In Non-Profit

Richard Cowden, Executive Director

It’s no understatement to note that the year between March 2020 and March 2021 has been the most challenging in the history of Colorado Conservatory of Dance, much as it has been for virtually every arts and cultural organization in America—and across the world. The closure of studios due to gathering-size restrictions and the shuttering of performance venues both large and small have resulted in crippling losses of earned income, decreased grant opportunities for nonprofits, and perhaps most heartbreakingly the scattering of stakeholders as we pivoted to full- and hybrid-based instruction that kept our dancers away from their home base at CCD. Indeed, we have watched with deep sadness as hundreds of organizations not unlike ours across the country have simply been unable to survive these challenges and have closed their doors forever.

At CCD, however, we decided immediately upon the March 2020 lockdown that if we were going to go down, it wouldn’t be without a fight. As a staff, faculty, and board of directors we held emergency meetings with one item on the agenda—transforming CCD’s operational structure comprehensively and immediately in order to maintain our ability to provide a spectrum of services (and associated revenues) for as long as the pandemic affected our society. In order to achieve this, we had to essentially forget everything we knew about how to run a successful nonprofit dance organization and leverage the team’s innate creativity, passion, and tenacity in order to build while so many of our partner companies crumbled.

I would note here, of great importance, that CCD benefitted from a rock-solid infrastructure of community support, without which we would never have been able to weather this storm—from donations of technology to monetary contributions through our fundraising efforts, these stakeholders provided a scaffolding of support upon which we could build our “new normal.” This, plus a little good luck, likely kept us on the solvent side of the pandemic’s economic razor’s edge while other organizations faced even more severe conditions that rendered them powerless to continue their operations.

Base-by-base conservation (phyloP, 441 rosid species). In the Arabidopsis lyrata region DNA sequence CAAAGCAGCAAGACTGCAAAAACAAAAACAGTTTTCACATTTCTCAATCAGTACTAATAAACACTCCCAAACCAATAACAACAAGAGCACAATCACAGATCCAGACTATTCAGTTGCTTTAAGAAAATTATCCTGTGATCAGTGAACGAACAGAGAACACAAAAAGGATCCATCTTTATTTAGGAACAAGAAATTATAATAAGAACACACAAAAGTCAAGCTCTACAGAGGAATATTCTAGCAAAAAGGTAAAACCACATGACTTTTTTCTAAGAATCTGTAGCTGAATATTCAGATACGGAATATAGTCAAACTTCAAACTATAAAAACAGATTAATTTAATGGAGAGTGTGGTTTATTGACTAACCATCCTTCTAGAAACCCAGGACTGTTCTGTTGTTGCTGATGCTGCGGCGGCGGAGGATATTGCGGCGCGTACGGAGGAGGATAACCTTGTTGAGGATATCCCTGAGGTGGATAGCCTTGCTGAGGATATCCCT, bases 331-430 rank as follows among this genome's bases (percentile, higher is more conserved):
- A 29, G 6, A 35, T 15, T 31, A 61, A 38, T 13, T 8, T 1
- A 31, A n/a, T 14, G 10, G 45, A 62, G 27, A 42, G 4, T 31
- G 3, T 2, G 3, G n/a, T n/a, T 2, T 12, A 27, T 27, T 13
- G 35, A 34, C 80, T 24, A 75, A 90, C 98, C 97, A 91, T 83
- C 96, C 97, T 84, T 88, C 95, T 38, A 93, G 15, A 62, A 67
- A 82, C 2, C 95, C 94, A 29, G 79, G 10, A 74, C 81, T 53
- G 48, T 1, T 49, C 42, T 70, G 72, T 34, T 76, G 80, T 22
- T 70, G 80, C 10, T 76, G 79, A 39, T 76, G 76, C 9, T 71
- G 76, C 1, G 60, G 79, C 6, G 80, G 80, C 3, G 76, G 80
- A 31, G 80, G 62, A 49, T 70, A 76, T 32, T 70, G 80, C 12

One aspect of the move to a wholly new way of delivering dance to our community that we kept at the forefront of our decision making was that we needed to embrace the certainty of uncertainty—that is, we had no way of knowing how long the pandemic would last, how profound the lockdowns would be, or what the response of our community would be to the societal devastation we felt sure was to come. In this way, we stumbled upon a theme of singular importance: we would prepare as if we would be forever—not temporarily—altered by the effects of the COVID-19 crisis. Rather than assuming a shutdown of a few weeks, we built systems that would not only help us continue operating for months or even years, but also allow us to actually continue to build our business permanently. We invested in videoconferencing technology that transformed our studios into spaces in which we could “Zoom in” renowned instructors from around the globe at a moment’s notice. We deconstructed the traditional studio walls and created a virtual world in which an instructor in Sweden could teach from his living room to students in person at CCD and others from across the country. Becoming video editors, cinematographers, and live streaming experts, CCD staff refused to let closed performance venues disrupt our performance schedule, and we reached audience members around the world instead of around the city. And we took profound and lasting lessons from the social upheaval resulting from Black Lives Matter and other protest movements around the country, and used the time as an opportunity to address our own commitment to social and racial justice across the entire organization.

These and numerous other adjustments not only gave us a way to keep dancing, but they gave us hope. We found strength in each other, and the entire CCD community came together in its sheer defiance of the pandemic’s attempt to drive us out of existence. Our collective mantra became “just…keep…moving…forward”, and in doing so we have discovered that despite a return to some semblance of normalcy—whenever that happens—we not only stayed alive, but we did so in a way that will forever alter the way we approach our mission—to unleash individual potential and invigorate community through dance.

Finally, it would be irresponsible of me and the staff, faculty, and board of directors not to thank our stakeholders directly. Again, were it not for your steadfast support and belief in us, I can’t say with any certainty that we’d still be here a year later. For this, we are eternally and profoundly grateful.

Just. Keep. Moving. Forward.

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